is a vein of mystery, not to say of superstitious
faith, connected with both their doctrines that
seems to bind their followers together. While
Dr. Still claims no divine inspiration, as did
Mrs. Eddy, still he and his disciples are inclined
to the mysterious and supernatural. For ex-
ample, in one of the Osteopath books I find this,
by his son Dr. Charles E. Still, D.O. : ''When
a boy, I was out, with my father and an old
physician one day, when he stopped at a house
where there was a boy almost totally blind. My
father stepped up to him and took hold of his
neck; in a few minutes he bade him look at the
sun, and behold, the blindness had disappeared."
This reads very much like a Bible miracle.
"Again, we met an old colored man who was
badly crippled. My father asked him his trouble
and had him stand up against a drygoods box.
My father set down a flour sack of bones we
were carrying; he then took hold of his leg and
after apparently v\anding it around a few times,
he told the man to walk, which he did without
as much as a limp, much to the amazement of
the bystanders. Time and again equally as won-
derful cures were made by him in my presence."
Dr. Still, Jr., then goes on to say that in an epi-


demic of diphtheria he treated about sixty-five
cases and lost but one; that he was called on to
treat practically all the ailments that flesh is heir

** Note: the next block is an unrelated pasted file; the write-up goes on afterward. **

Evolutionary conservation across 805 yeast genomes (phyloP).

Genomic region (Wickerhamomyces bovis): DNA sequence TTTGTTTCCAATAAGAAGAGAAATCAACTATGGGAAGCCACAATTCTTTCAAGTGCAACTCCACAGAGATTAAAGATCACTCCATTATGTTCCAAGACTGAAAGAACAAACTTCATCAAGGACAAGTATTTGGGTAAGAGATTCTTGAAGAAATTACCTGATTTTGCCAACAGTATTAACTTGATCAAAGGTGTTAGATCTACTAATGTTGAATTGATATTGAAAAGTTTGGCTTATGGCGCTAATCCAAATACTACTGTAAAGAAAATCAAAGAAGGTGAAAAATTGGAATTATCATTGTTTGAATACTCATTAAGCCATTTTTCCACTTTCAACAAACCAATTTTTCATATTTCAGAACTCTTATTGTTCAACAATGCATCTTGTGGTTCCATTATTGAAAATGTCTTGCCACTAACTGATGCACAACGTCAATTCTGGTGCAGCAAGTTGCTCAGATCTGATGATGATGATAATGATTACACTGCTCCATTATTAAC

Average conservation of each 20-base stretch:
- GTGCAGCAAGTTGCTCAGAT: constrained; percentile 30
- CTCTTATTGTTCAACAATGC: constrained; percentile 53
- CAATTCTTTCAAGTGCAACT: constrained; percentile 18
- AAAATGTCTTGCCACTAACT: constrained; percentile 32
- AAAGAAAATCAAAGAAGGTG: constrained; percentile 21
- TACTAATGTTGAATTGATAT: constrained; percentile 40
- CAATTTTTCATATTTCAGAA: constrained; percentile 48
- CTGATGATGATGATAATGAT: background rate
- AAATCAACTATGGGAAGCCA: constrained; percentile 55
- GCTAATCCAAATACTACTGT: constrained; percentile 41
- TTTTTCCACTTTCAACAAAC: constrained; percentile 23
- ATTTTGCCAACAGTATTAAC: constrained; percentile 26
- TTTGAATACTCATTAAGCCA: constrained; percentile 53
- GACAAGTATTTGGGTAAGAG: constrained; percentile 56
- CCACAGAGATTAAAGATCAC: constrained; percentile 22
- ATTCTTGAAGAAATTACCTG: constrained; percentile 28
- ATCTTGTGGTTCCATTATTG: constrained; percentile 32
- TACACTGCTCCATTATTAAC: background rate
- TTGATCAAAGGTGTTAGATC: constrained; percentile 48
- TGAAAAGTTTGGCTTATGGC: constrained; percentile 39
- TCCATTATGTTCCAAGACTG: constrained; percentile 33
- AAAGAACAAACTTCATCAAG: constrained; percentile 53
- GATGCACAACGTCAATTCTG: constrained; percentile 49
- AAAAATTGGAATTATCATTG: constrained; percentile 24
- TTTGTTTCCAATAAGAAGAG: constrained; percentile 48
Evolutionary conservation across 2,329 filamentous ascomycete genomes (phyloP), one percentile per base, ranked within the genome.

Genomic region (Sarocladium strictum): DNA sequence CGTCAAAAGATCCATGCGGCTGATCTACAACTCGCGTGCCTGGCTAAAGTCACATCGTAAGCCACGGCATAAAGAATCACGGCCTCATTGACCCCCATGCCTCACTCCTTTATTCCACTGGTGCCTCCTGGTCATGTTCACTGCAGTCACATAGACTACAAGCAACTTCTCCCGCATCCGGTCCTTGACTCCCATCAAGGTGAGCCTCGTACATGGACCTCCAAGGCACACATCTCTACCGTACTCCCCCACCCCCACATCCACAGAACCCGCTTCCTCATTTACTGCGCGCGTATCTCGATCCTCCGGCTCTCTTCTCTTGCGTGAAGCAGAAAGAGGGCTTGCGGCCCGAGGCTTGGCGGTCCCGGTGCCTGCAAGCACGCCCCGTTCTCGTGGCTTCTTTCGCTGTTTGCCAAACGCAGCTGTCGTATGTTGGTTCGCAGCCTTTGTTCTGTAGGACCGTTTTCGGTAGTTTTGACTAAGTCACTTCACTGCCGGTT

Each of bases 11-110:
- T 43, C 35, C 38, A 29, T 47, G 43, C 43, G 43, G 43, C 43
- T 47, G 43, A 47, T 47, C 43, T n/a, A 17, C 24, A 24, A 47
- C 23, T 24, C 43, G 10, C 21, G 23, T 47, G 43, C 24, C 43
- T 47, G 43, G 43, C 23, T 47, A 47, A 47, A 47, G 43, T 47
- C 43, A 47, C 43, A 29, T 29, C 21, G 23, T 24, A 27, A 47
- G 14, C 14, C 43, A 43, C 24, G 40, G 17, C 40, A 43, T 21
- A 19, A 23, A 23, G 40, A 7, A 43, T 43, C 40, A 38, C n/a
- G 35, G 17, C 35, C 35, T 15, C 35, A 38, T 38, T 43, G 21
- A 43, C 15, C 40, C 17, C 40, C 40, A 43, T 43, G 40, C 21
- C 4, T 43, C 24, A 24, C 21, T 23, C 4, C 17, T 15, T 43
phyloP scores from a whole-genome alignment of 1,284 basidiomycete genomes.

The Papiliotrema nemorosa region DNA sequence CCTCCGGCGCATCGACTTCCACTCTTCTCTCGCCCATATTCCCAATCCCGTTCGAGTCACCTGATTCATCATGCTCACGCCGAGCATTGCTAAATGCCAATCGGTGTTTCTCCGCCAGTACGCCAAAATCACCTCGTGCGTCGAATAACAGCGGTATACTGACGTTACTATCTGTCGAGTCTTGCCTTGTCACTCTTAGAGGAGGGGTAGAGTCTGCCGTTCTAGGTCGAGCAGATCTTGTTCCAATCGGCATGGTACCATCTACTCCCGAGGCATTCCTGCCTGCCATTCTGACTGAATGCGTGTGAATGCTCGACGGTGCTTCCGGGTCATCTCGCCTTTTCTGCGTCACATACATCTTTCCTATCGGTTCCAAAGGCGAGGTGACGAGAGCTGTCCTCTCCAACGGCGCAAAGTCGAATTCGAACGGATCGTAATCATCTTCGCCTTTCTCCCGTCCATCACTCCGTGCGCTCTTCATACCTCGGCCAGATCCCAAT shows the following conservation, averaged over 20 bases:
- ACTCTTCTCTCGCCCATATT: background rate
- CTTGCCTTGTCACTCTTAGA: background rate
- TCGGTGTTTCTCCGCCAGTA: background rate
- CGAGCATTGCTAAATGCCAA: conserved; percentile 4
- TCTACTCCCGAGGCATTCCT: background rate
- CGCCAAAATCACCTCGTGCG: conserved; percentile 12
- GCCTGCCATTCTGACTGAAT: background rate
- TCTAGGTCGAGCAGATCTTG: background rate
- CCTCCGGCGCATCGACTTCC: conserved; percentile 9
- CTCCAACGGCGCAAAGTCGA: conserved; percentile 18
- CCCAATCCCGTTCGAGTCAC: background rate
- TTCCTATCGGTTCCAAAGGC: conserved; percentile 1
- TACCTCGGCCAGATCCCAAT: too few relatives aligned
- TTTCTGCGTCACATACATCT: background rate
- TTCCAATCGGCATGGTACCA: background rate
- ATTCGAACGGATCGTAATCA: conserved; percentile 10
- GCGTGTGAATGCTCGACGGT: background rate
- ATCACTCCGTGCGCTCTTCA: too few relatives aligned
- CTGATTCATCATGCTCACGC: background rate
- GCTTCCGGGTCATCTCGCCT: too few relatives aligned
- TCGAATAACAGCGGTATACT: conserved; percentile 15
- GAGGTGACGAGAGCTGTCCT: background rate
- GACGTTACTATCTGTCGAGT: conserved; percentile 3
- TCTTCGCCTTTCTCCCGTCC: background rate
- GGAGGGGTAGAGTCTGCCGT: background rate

to; that he treated epileptics by the score and
successfully in most cases; that he set a neck that
was broken, and set a case of dislocated astra-
galus and cured it in one day after a physician
had assigned the patient to straps in bed for six
weeks, thus saving five weeks and five days of
the patient's time, patience and money. Other
miraculous cures are reported by the Messrs.
Still and by other learned Osteopaths, and there
are many people around who are v/illing to give
reliable testimony to the effect that they have
been cured of serious ailments by Osteopaths
when doctors have failed.

Osteopathy is really the old Swedish move-
ment cure under a new name, but considerably
enlarged and improved.

Some people imagine that Osteopathy is a sort
of massage, but, according to Dr. Still, Sr., this
is a mistake, for he says: "Osteopathy absolute-
ly differs from massage. The definition of
'massage' is masso, to kneed; shampooing of the
body by special manipulation, such as kneading,
tapping, stroking, etc. The masseur rubs and
kneads the muscles to increase the circulation.
The Osteopath never rubs. He takes off any


pressure on blood vessels or nerves by the adjust-
ment of any displacement of bone, cartilage,
ligament, tendon or muscle." Thus, an Osteo-
path might be called a bone manipulator, and
that is what the words implies, "osteon" meaning
bone. As a matter of fact. Dr. Still and all Os-
teopaths to the contrary notwithstanding, Os-
teopathy is not "absolutely different from mas-
sage." Dr. Still says that Osteopaths adjust dis-
placed muscles, does he not? And how do they
do it? By manipulating the muscles. That is
just what the masseur does. It is true that the
masseur rubs, with a view to increasing the cir-
culation, but it is also true that the Osteopath
kneads, or presses, for the same purpose. A good
masseur handles the muscles very much as do the
Osteopaths. Circulation is the object in both
cases: If you want to hurt an Osteopath's feel-
ings, just tell him that he is a fine masseur. For,
has he not spent three years at an Osteopathic